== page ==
Spend your money on a different Cat & The Canary version!!!
tvrepairman | USA | 02/01/2002
(2 out of 5 stars)
"I bought this DVD in hopes it would be great but instead I find it to be just an average film. This story has been done different times and I can tell you that the absolute best version is the Bob Hope version (Cat and The Canary 1939). That film unfortunately isn't available. Another good version which is available is the silent one from around 1927 and it does a good job too. If I were you, I would try to locate those versions before ever getting this version. Don't get me wrong, this film isn't bad but it just doesn't stand up to the other 2 versions. The premise is as follows on this 1978 version: Glencliff Manor, 1934. A dark/stormy night. The family of a deceased millionaire has been summoned for the reading of his final will and testiment. An unexpected visitor arrives, the chief psychologist from the local mental hospital who is searching for a dangerous criminal escapee. Turn off the lights and you can enjoy this one but I am spoiled by the 2 far better versions so please if you can, see the 1939 Cat and The Canary with Bob Hope and or see the silent 1927 version. Those I promise will make you forget this one."
At Last: A Superb and Fun Chiller For the Faint of Heart!!
talkytina | New England | 10/24/2000
(5 out of 5 stars)
"The year is 1934. Precisely twenty years has passed since the timely death of Cyrus West. And now, since where there is a will, there's a way--It's time to celebrate!--One of our lucky guests (all of whom are related) will inherit a fortune via a reading from beyond the grave! This whimsical film is designed for an intelligent audience. Its characters are (with a few dastardly exceptions) highly likable people engaging in interesting conversations. Exclusively filmed in London, England, we soon find ourselves surrounded by a most fitting ambiance: Spooky house, too much floor space, constant downpour, a frequent roar of thunder, and the most wonderful indoor fire one could imagine! It's great--In fact perfect--For anyone who is a chicken at heart but wants desperately to enjoy a horror movie! You see, it seems the technical crew didn't quite want to really frighten us. Perhaps the intention was just to get us thinking a bit. For one thing, no one seems concerned about (what is certain to be) a shocking electric bill as the lighting is near brilliant at all times (obviously, the old and remarkable mansion wasn't refurbished with dimmer switches)! Dinner is served, the main course being "Bombay Chicken (with extra curry)". "I think this chicken died in 1914," announces one uninhibited soul. Next come the creeping shadows ("only the shadow knows"), secret passageways, escape hatches, screams in the night, a character who disappears in the middle of conversation, an old clock that starts to chime but never finishes, and yes, even a beautiful black cat. Enter (speaking of beauty) actress Olivia Hussey ("Cicily Young") who proves she is equally splendid with make-up as she is without (for suitable comparison, please see her in the notorious "Black Christmas" which is most definitely NOT for the faint of heart). Olivia does it a lot with her eyes not to mention a very appropriate and low cut red dress. At one point, left in the bedroom by herself a bit too long, "Cicily" remarks (upon her roommates' eventual return), "Where have you been?"; Roommate: "Not far."; Cicily: "Being alone in this place gives me the double creeps." Also joining the party are a host of charming characters who are dressed quite stiffly in formal attire consistent with the time period. There's "Harry", a naturally likable chap; The wrinkly "Mrs. Pleasant"; Mrs. Crosby (full of stately mannerisms); The lovely "Annabelle" (wrinkle free); "Susan", outspoken, and in need of a large mole being removed from the left side of her face); And "Paul", a fine gentleman but also Annabelle's "kissin' cousin". There's also a surprise guest from "down the way" who comes barging on the scene to announce (in Paul Revere fashion), "There's an escaped homicidal maniac on the loose who has escaped from a home for the criminally insane!" . . . "We're just up the road," he adds. Furthermore, he always tries to get in A HOUSE whenever he escapes! Then he likes to hide! "I'm asking everyone in the area to lock themselves in until morning," adds this bearer of "good tidings". This provokes quite a reaction among the genetically predispositioned (mental illness happens to run in the family) ("Remember: Cream first, and coffee later"). A couple of gems: "I don't know why I should be glum"; "Well, I wasn't mad when I came here, but I certainly will be soon!" Get a grip! The relatives can all take comfort in knowing that Mr. West knows something they don't! None of us thought it would turn into this type of evening, but not to worry: All of the jolts are left in Dr. Frankenstein's laboratory."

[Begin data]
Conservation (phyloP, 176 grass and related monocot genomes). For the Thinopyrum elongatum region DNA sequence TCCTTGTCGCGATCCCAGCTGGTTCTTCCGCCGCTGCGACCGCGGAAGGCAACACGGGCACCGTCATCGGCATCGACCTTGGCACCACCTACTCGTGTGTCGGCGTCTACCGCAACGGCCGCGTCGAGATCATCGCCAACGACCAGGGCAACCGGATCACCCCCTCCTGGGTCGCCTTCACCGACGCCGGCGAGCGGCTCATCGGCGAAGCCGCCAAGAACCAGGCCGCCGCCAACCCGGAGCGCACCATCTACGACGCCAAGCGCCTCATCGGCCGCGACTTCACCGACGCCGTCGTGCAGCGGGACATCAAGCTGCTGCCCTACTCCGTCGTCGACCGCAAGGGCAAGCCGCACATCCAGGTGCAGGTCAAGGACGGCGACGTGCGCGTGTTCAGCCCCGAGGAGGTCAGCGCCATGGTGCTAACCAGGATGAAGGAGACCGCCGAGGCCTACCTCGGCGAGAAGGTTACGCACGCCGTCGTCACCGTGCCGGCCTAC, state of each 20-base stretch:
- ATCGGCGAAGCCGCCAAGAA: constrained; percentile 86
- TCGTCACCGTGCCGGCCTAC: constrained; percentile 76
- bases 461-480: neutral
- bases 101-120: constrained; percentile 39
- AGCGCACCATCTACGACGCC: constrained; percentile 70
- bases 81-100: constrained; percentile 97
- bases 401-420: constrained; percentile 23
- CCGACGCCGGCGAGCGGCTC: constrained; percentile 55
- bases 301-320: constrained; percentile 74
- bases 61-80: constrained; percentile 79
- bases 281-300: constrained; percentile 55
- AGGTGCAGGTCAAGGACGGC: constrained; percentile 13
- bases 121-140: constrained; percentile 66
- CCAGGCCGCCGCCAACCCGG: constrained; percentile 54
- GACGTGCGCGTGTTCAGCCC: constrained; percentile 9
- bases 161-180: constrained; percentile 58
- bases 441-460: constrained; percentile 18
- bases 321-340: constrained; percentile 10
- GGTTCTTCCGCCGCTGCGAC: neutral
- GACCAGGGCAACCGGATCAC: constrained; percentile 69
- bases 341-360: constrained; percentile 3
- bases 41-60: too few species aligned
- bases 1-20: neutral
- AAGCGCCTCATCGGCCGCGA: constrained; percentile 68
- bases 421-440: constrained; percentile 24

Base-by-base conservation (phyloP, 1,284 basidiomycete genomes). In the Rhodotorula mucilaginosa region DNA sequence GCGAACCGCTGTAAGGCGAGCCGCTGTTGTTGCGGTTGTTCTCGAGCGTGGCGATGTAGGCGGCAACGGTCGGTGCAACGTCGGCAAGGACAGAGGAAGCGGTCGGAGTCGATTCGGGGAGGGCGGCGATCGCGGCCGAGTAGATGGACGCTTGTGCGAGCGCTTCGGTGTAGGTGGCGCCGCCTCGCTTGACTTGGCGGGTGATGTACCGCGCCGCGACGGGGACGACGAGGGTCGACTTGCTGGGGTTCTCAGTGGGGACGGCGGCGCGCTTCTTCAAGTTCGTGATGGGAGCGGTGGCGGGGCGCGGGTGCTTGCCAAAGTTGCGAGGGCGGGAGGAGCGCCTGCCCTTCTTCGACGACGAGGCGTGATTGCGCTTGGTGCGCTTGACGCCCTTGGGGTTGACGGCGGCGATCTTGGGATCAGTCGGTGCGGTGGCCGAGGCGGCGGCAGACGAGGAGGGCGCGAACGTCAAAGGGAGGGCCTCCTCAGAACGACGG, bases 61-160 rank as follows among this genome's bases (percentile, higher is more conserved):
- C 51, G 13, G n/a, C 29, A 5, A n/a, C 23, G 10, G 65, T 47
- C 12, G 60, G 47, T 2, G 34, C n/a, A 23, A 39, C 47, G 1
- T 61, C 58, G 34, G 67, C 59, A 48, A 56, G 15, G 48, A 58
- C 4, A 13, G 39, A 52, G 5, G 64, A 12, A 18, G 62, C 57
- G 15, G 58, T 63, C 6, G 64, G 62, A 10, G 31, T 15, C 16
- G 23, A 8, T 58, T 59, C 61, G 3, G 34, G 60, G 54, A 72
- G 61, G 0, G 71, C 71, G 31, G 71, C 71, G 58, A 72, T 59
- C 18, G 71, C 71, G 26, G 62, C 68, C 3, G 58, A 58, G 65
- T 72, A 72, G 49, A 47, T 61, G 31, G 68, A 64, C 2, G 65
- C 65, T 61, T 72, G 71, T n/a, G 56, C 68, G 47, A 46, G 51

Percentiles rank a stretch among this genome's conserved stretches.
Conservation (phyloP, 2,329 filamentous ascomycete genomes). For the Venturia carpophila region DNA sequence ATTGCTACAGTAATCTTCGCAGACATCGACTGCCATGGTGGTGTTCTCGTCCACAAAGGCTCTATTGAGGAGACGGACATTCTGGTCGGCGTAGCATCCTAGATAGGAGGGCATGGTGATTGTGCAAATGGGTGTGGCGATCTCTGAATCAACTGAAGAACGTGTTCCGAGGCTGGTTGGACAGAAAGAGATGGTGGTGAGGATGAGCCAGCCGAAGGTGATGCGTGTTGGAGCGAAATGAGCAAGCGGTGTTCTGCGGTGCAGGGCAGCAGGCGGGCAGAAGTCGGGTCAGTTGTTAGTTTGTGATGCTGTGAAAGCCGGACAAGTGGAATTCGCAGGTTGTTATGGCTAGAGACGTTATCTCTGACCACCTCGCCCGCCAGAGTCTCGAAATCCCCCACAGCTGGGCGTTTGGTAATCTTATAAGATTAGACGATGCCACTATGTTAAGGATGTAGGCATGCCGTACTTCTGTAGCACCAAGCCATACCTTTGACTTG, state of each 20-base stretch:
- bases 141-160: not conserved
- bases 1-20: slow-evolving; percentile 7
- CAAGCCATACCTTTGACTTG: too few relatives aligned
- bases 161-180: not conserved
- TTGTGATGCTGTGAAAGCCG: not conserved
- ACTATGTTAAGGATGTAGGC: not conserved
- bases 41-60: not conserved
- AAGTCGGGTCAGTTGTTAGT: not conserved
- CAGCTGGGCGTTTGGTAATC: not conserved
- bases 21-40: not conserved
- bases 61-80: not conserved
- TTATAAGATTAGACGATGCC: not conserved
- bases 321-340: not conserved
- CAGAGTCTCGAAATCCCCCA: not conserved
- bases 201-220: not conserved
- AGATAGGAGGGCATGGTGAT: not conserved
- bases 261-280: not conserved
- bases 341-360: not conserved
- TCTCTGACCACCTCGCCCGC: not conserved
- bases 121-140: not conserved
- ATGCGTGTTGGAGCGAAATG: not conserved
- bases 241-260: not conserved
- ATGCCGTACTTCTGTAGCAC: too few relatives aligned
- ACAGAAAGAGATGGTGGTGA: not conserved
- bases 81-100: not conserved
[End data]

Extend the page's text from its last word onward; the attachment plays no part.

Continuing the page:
Matt Danford | ASHEVILLE, NC USA | 06/01/2001
(4 out of 5 stars)
"There is something about this film I find oddly appealing. The first half is a wonderful character study while the second half falls into third rate who done it. The quality of the DVD is not what I would normally expect, some scratches, etc. but I found myself watching it several times reliving the joy it gave me many years ago when I first discovered it. It is good entertainment. Favorite line, "except the moth"."
Fun adaptation of classic stage thriller!
Nelson Aspen | Los Angeles & NYC, USA | 07/22/2003
(4 out of 5 stars)
"Carol Lynley looks like she's having a ball in this fun, creepy version of the stage play about a bunch of would-be heirs stuck spending the night in a house of horrors. If your kids are planning a slumber party, or you're in the mood for Drive-In fare, this is an entertaining choice for your movie viewing!"